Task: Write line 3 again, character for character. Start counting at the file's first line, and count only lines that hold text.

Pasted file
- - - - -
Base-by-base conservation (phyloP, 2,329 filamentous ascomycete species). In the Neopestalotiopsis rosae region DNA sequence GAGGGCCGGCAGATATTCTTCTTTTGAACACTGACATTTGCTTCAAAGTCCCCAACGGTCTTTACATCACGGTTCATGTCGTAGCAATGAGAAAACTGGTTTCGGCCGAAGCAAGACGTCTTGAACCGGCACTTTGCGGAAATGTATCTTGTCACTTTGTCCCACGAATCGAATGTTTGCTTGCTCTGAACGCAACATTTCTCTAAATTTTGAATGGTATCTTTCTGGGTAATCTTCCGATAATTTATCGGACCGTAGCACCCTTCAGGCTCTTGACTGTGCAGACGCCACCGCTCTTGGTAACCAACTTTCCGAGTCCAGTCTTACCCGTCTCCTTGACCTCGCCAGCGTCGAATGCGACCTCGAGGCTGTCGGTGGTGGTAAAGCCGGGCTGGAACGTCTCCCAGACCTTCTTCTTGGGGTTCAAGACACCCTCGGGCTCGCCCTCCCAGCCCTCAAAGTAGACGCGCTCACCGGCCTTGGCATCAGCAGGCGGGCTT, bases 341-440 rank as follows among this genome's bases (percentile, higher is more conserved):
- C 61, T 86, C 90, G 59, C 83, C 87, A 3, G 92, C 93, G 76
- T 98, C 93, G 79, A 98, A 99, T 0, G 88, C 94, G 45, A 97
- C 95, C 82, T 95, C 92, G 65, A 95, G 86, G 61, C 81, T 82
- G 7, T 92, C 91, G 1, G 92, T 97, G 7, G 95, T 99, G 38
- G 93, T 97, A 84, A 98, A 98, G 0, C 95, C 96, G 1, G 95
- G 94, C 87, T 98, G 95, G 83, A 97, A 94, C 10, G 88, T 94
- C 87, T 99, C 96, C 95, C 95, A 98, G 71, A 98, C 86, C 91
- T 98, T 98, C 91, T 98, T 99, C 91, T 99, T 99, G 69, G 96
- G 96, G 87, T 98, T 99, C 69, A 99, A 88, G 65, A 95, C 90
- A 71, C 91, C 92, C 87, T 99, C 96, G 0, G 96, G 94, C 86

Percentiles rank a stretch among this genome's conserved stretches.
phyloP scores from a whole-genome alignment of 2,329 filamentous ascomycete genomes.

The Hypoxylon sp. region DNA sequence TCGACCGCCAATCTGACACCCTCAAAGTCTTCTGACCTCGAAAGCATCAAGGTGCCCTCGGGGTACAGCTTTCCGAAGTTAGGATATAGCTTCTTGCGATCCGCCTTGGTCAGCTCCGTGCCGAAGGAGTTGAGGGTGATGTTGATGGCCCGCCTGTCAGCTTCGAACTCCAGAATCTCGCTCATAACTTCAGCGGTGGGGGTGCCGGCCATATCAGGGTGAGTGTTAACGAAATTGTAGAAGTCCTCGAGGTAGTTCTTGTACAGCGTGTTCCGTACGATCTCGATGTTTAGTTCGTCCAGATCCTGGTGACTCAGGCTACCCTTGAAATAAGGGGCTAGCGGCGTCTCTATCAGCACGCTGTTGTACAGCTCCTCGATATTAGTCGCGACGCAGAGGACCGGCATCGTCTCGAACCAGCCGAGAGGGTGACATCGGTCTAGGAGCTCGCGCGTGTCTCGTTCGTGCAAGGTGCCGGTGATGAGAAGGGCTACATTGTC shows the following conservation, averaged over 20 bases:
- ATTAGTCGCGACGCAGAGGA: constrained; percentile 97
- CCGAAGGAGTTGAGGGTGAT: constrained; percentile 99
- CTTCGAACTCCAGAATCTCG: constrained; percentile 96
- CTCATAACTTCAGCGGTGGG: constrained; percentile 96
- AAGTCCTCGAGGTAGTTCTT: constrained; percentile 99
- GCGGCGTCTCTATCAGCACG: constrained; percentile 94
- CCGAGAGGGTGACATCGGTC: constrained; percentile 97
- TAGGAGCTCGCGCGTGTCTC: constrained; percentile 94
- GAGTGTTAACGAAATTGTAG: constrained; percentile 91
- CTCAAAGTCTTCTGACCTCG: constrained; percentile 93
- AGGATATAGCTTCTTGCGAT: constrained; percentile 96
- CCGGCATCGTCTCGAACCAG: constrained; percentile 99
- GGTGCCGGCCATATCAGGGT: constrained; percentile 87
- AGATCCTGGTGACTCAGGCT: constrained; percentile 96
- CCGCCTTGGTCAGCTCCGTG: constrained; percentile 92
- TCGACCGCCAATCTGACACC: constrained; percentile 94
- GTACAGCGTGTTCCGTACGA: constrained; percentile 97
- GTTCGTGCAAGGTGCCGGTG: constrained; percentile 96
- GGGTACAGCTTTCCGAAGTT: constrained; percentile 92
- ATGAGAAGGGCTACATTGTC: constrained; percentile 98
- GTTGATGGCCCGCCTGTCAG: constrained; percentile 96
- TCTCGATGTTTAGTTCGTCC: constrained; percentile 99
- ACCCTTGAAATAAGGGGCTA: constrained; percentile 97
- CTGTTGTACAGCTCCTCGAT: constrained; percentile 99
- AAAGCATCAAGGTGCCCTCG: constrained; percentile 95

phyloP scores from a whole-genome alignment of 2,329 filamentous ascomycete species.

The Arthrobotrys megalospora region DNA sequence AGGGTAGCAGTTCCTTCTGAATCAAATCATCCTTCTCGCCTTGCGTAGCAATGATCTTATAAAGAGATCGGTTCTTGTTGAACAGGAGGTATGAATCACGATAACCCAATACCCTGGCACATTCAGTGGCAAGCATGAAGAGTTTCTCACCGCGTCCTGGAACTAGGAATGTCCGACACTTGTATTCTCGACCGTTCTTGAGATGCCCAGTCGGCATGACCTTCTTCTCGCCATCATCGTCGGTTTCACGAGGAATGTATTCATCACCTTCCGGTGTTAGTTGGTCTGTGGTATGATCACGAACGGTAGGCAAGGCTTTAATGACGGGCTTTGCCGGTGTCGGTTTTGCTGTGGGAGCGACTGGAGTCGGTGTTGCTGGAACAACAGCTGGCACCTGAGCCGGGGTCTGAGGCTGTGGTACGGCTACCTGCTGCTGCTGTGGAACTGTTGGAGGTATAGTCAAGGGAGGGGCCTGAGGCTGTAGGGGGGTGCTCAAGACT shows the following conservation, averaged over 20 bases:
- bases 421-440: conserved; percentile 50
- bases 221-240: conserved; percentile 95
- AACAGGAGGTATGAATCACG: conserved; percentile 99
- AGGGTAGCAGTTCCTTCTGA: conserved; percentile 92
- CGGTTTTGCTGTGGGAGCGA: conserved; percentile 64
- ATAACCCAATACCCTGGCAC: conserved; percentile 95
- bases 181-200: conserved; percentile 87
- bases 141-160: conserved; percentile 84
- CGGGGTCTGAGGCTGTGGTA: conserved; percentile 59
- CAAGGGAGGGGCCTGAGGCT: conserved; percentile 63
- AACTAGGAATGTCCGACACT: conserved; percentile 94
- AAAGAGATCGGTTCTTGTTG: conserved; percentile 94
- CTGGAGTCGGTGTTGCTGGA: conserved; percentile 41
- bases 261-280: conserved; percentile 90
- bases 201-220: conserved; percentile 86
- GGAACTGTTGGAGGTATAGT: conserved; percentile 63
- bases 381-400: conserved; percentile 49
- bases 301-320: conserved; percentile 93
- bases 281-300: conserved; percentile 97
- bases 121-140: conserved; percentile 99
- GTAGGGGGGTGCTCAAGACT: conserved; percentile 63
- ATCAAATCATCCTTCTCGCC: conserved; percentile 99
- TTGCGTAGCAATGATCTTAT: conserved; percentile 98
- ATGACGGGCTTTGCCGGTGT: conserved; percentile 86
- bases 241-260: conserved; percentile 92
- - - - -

- T 98, C 93, G 79, A 98, A 99, T 0, G 88, C 94, G 45, A 97